Day 136, 17 November 2012, Hever Castle, Kent. Road Trip!!! Today's big adventure was a drive to visit the birthplace of Anne Boleyn, King Henry VIII's second wife and mother of Queen Elizabeth I (which didn't prevent her being beheaded at only 35)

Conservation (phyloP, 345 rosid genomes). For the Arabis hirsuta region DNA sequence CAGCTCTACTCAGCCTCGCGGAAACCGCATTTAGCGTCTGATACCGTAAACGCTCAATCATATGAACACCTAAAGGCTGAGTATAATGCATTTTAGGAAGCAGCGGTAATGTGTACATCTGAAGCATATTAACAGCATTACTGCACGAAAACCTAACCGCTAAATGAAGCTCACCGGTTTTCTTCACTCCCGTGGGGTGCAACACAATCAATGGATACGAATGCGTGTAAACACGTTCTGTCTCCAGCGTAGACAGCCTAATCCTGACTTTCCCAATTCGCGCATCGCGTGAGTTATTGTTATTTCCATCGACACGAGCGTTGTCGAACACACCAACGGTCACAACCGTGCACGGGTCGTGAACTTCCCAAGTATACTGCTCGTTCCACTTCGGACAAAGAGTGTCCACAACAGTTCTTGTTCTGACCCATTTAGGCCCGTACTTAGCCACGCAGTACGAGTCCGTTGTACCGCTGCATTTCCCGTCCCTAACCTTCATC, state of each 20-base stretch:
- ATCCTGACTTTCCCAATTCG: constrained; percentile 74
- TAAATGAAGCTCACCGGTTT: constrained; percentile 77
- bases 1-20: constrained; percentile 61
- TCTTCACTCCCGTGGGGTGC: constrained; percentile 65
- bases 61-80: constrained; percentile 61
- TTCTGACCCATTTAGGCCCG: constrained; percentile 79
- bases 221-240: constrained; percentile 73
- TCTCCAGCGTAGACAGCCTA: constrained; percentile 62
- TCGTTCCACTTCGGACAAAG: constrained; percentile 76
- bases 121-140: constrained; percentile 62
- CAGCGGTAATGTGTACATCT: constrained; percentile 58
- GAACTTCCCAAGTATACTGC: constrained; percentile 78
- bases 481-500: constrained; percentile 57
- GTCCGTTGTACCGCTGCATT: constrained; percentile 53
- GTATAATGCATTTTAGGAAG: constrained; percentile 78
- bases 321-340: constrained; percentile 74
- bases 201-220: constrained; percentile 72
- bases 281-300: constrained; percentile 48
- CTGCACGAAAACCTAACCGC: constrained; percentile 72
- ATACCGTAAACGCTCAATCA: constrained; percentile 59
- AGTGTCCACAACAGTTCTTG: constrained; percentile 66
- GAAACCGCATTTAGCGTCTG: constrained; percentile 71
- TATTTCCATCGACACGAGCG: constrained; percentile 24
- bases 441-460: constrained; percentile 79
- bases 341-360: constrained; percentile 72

Absolutely gorgeous little castle set in manicured grounds with some adorable topiary shrubs - including snails, a pig and of course, Rudolph the Red Nosed Reindeer - it being only 6 odd weeks to Christmas. We very much enjoyed visiting a castle with furniture and open fires and sheer cosiness. It was bought by the Astor family (that's right THE Astors) and huge amounts of work were done, not least of which was building an authentic Tudor village on the castle grounds so as not to detract from the appearance of the castle itself. They also quite fancied a lake, so marshland was drained and 2000 warm bodies were employed to dig the 35 acre lake. Whoever says money can't buy happiness obviously never wanted a lake and had the means to buy one. We even saw a gallery of torture implements with details on exactly how they were used. There were some people back then who seriously needed other hobbies. With a backward glance at Rudolph, we proceeded on from Hever Castle, via terrifyingly tight narrow roads, to the town of Royal Tunbridge Wells. Famous for dodgy bits of souvenir wood items and of course the discovery of the Chalybeate Spring in 1606 - which put Tunbridge Wells on the map as a spa town. (www.visittunbridgewells.com). The springs were discovered accidentally by Lord North whilst he was riding through Waterdown Forest. The iron in the water was thought to have health restoring properties and soon drew many visitors to the area. We stood in front of the old Bath House and discovered that during the sommer months a "dipper" dispenses water from the Spring which still flows there. This particular Bath House dates to 1804 and underneath it the original Cold Bath still exists. We continued past the Bath House into the Pantiles - a traffic free hub of shops, cafes and an open air market. Called the Pantiles after the clay tiles baked in a pan used to pave the walks, this was the original site of the Old Fish Market. We walked through to the top of the Pantiles and took the long way back to town through parklands and looming dark gray clouds - that somehow managed to hold off raining just for us. The drive back to Essex took an hour or so and whilst James was awake (and so was the driver thankfully), I was definitely napping in the back and was super surprised when we pulled into the lot of a gorgeous old pub called The Viper, for a quick drink before dinner. We proceeded on to the village of Writtle to visit our friends' favourite fish & chip shop and were definitely not disappointed with our Haddock and chips. Life is good. We fancy we might walk from Chelmsford to Writtle tomorrow and take a look at the village during the day.